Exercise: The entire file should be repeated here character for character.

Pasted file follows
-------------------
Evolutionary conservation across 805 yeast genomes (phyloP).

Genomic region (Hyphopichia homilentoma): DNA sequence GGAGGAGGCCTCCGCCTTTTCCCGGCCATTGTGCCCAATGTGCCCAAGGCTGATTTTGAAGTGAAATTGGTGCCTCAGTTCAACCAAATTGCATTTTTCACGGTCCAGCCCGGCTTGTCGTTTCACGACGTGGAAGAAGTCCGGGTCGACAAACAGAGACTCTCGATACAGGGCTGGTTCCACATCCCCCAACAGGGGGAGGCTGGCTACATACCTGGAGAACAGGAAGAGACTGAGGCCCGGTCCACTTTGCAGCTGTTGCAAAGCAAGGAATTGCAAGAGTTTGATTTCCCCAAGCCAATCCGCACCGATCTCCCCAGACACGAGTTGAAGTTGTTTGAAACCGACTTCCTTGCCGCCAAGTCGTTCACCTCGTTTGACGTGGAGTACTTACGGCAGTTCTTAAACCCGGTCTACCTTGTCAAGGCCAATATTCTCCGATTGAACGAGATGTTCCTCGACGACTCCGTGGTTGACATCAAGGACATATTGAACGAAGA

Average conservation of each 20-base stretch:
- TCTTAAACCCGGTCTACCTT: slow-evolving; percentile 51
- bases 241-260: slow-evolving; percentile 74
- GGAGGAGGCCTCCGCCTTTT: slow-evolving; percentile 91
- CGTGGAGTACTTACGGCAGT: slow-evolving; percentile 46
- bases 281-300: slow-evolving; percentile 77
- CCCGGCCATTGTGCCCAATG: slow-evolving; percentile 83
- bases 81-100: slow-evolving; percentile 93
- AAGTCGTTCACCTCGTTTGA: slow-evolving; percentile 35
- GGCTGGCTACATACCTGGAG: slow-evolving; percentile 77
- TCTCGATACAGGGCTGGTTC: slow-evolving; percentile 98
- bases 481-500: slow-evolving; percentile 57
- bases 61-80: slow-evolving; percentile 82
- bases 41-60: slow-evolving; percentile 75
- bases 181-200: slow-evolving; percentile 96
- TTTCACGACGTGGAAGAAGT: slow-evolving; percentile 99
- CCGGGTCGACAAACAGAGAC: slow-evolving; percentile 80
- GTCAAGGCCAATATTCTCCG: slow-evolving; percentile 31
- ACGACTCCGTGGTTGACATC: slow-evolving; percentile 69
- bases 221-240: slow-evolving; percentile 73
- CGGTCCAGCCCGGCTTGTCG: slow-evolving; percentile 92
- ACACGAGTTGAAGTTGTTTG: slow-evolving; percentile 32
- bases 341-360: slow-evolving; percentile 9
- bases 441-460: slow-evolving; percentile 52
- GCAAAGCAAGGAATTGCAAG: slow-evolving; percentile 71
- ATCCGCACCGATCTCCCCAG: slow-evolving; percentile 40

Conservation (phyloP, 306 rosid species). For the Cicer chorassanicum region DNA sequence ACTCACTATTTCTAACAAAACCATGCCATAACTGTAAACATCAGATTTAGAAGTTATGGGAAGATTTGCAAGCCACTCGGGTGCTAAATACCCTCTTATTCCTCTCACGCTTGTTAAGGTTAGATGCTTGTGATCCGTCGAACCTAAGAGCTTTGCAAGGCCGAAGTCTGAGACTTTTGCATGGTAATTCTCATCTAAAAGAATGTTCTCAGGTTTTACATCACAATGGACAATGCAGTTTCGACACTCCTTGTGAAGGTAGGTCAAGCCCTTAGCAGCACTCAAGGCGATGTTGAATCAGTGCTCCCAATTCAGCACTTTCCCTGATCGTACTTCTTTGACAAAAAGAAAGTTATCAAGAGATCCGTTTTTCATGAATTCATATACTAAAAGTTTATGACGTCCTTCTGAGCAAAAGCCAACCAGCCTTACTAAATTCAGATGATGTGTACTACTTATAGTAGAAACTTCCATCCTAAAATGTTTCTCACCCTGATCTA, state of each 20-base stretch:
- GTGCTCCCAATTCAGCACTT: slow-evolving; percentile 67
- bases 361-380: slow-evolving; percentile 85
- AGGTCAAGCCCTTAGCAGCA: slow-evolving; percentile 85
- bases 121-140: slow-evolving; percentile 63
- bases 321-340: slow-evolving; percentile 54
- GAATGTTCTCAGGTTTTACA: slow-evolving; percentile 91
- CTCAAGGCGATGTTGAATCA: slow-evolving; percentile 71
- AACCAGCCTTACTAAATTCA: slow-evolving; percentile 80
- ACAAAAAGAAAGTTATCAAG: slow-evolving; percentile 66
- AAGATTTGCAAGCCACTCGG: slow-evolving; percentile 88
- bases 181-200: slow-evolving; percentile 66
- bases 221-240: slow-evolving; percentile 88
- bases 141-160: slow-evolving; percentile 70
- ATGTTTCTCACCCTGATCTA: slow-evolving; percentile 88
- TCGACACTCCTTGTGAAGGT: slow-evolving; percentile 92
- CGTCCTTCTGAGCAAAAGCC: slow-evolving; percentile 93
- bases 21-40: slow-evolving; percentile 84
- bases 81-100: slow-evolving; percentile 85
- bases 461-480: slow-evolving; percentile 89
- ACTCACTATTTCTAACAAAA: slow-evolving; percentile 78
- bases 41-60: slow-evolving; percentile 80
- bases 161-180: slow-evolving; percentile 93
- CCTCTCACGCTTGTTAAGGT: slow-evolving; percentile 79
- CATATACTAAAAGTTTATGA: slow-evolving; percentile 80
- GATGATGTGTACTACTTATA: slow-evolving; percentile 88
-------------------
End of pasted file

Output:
Evolutionary conservation across 805 yeast genomes (phyloP).

Genomic region (Hyphopichia homilentoma): DNA sequence GGAGGAGGCCTCCGCCTTTTCCCGGCCATTGTGCCCAATGTGCCCAAGGCTGATTTTGAAGTGAAATTGGTGCCTCAGTTCAACCAAATTGCATTTTTCACGGTCCAGCCCGGCTTGTCGTTTCACGACGTGGAAGAAGTCCGGGTCGACAAACAGAGACTCTCGATACAGGGCTGGTTCCACATCCCCCAACAGGGGGAGGCTGGCTACATACCTGGAGAACAGGAAGAGACTGAGGCCCGGTCCACTTTGCAGCTGTTGCAAAGCAAGGAATTGCAAGAGTTTGATTTCCCCAAGCCAATCCGCACCGATCTCCCCAGACACGAGTTGAAGTTGTTTGAAACCGACTTCCTTGCCGCCAAGTCGTTCACCTCGTTTGACGTGGAGTACTTACGGCAGTTCTTAAACCCGGTCTACCTTGTCAAGGCCAATATTCTCCGATTGAACGAGATGTTCCTCGACGACTCCGTGGTTGACATCAAGGACATATTGAACGAAGA

Average conservation of each 20-base stretch:
- TCTTAAACCCGGTCTACCTT: slow-evolving; percentile 51
- bases 241-260: slow-evolving; percentile 74
- GGAGGAGGCCTCCGCCTTTT: slow-evolving; percentile 91
- CGTGGAGTACTTACGGCAGT: slow-evolving; percentile 46
- bases 281-300: slow-evolving; percentile 77
- CCCGGCCATTGTGCCCAATG: slow-evolving; percentile 83
- bases 81-100: slow-evolving; percentile 93
- AAGTCGTTCACCTCGTTTGA: slow-evolving; percentile 35
- GGCTGGCTACATACCTGGAG: slow-evolving; percentile 77
- TCTCGATACAGGGCTGGTTC: slow-evolving; percentile 98
- bases 481-500: slow-evolving; percentile 57
- bases 61-80: slow-evolving; percentile 82
- bases 41-60: slow-evolving; percentile 75
- bases 181-200: slow-evolving; percentile 96
- TTTCACGACGTGGAAGAAGT: slow-evolving; percentile 99
- CCGGGTCGACAAACAGAGAC: slow-evolving; percentile 80
- GTCAAGGCCAATATTCTCCG: slow-evolving; percentile 31
- ACGACTCCGTGGTTGACATC: slow-evolving; percentile 69
- bases 221-240: slow-evolving; percentile 73
- CGGTCCAGCCCGGCTTGTCG: slow-evolving; percentile 92
- ACACGAGTTGAAGTTGTTTG: slow-evolving; percentile 32
- bases 341-360: slow-evolving; percentile 9
- bases 441-460: slow-evolving; percentile 52
- GCAAAGCAAGGAATTGCAAG: slow-evolving; percentile 71
- ATCCGCACCGATCTCCCCAG: slow-evolving; percentile 40

Conservation (phyloP, 306 rosid species). For the Cicer chorassanicum region DNA sequence ACTCACTATTTCTAACAAAACCATGCCATAACTGTAAACATCAGATTTAGAAGTTATGGGAAGATTTGCAAGCCACTCGGGTGCTAAATACCCTCTTATTCCTCTCACGCTTGTTAAGGTTAGATGCTTGTGATCCGTCGAACCTAAGAGCTTTGCAAGGCCGAAGTCTGAGACTTTTGCATGGTAATTCTCATCTAAAAGAATGTTCTCAGGTTTTACATCACAATGGACAATGCAGTTTCGACACTCCTTGTGAAGGTAGGTCAAGCCCTTAGCAGCACTCAAGGCGATGTTGAATCAGTGCTCCCAATTCAGCACTTTCCCTGATCGTACTTCTTTGACAAAAAGAAAGTTATCAAGAGATCCGTTTTTCATGAATTCATATACTAAAAGTTTATGACGTCCTTCTGAGCAAAAGCCAACCAGCCTTACTAAATTCAGATGATGTGTACTACTTATAGTAGAAACTTCCATCCTAAAATGTTTCTCACCCTGATCTA, state of each 20-base stretch:
- GTGCTCCCAATTCAGCACTT: slow-evolving; percentile 67
- bases 361-380: slow-evolving; percentile 85
- AGGTCAAGCCCTTAGCAGCA: slow-evolving; percentile 85
- bases 121-140: slow-evolving; percentile 63
- bases 321-340: slow-evolving; percentile 54
- GAATGTTCTCAGGTTTTACA: slow-evolving; percentile 91
- CTCAAGGCGATGTTGAATCA: slow-evolving; percentile 71
- AACCAGCCTTACTAAATTCA: slow-evolving; percentile 80
- ACAAAAAGAAAGTTATCAAG: slow-evolving; percentile 66
- AAGATTTGCAAGCCACTCGG: slow-evolving; percentile 88
- bases 181-200: slow-evolving; percentile 66
- bases 221-240: slow-evolving; percentile 88
- bases 141-160: slow-evolving; percentile 70
- ATGTTTCTCACCCTGATCTA: slow-evolving; percentile 88
- TCGACACTCCTTGTGAAGGT: slow-evolving; percentile 92
- CGTCCTTCTGAGCAAAAGCC: slow-evolving; percentile 93
- bases 21-40: slow-evolving; percentile 84
- bases 81-100: slow-evolving; percentile 85
- bases 461-480: slow-evolving; percentile 89
- ACTCACTATTTCTAACAAAA: slow-evolving; percentile 78
- bases 41-60: slow-evolving; percentile 80
- bases 161-180: slow-evolving; percentile 93
- CCTCTCACGCTTGTTAAGGT: slow-evolving; percentile 79
- CATATACTAAAAGTTTATGA: slow-evolving; percentile 80
- GATGATGTGTACTACTTATA: slow-evolving; percentile 88